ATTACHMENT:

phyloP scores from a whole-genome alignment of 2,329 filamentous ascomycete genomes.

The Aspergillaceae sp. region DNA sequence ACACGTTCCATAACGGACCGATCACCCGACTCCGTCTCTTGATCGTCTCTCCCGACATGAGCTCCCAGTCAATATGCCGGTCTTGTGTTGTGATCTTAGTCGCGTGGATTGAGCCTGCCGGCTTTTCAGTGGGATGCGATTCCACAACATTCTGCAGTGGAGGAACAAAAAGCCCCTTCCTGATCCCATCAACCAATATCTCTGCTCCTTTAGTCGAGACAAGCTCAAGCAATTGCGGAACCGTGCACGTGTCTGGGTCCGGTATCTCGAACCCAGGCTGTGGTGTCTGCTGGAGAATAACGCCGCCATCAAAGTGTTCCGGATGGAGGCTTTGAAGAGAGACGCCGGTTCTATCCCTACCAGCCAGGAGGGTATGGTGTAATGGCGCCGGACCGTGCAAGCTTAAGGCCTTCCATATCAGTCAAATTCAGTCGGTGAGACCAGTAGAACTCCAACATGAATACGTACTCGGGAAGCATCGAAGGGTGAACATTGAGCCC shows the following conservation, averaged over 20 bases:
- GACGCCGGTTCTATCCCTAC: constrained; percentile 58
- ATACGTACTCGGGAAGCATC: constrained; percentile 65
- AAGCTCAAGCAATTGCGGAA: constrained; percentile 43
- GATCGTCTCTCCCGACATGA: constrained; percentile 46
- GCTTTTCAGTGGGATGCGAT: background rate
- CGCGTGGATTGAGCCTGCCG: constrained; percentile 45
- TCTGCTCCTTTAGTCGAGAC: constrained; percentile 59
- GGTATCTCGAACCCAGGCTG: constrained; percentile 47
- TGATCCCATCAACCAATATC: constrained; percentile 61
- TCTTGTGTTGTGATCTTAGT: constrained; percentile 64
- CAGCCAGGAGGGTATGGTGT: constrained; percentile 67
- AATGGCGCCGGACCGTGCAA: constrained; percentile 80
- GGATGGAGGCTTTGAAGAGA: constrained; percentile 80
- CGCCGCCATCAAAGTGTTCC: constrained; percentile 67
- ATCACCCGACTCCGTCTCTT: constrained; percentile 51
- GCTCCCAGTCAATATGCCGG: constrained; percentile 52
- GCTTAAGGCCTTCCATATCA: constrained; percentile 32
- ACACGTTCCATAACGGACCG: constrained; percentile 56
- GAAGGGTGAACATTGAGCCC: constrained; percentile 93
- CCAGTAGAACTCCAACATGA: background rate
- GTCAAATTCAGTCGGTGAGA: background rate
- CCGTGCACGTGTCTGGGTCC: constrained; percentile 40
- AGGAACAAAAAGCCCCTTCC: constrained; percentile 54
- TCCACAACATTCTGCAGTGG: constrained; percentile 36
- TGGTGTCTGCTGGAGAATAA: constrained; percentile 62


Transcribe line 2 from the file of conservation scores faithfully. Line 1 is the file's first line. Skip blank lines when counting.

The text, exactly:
The Aspergillaceae sp. region DNA sequence ACACGTTCCATAACGGACCGATCACCCGACTCCGTCTCTTGATCGTCTCTCCCGACATGAGCTCCCAGTCAATATGCCGGTCTTGTGTTGTGATCTTAGTCGCGTGGATTGAGCCTGCCGGCTTTTCAGTGGGATGCGATTCCACAACATTCTGCAGTGGAGGAACAAAAAGCCCCTTCCTGATCCCATCAACCAATATCTCTGCTCCTTTAGTCGAGACAAGCTCAAGCAATTGCGGAACCGTGCACGTGTCTGGGTCCGGTATCTCGAACCCAGGCTGTGGTGTCTGCTGGAGAATAACGCCGCCATCAAAGTGTTCCGGATGGAGGCTTTGAAGAGAGACGCCGGTTCTATCCCTACCAGCCAGGAGGGTATGGTGTAATGGCGCCGGACCGTGCAAGCTTAAGGCCTTCCATATCAGTCAAATTCAGTCGGTGAGACCAGTAGAACTCCAACATGAATACGTACTCGGGAAGCATCGAAGGGTGAACATTGAGCCC shows the following conservation, averaged over 20 bases: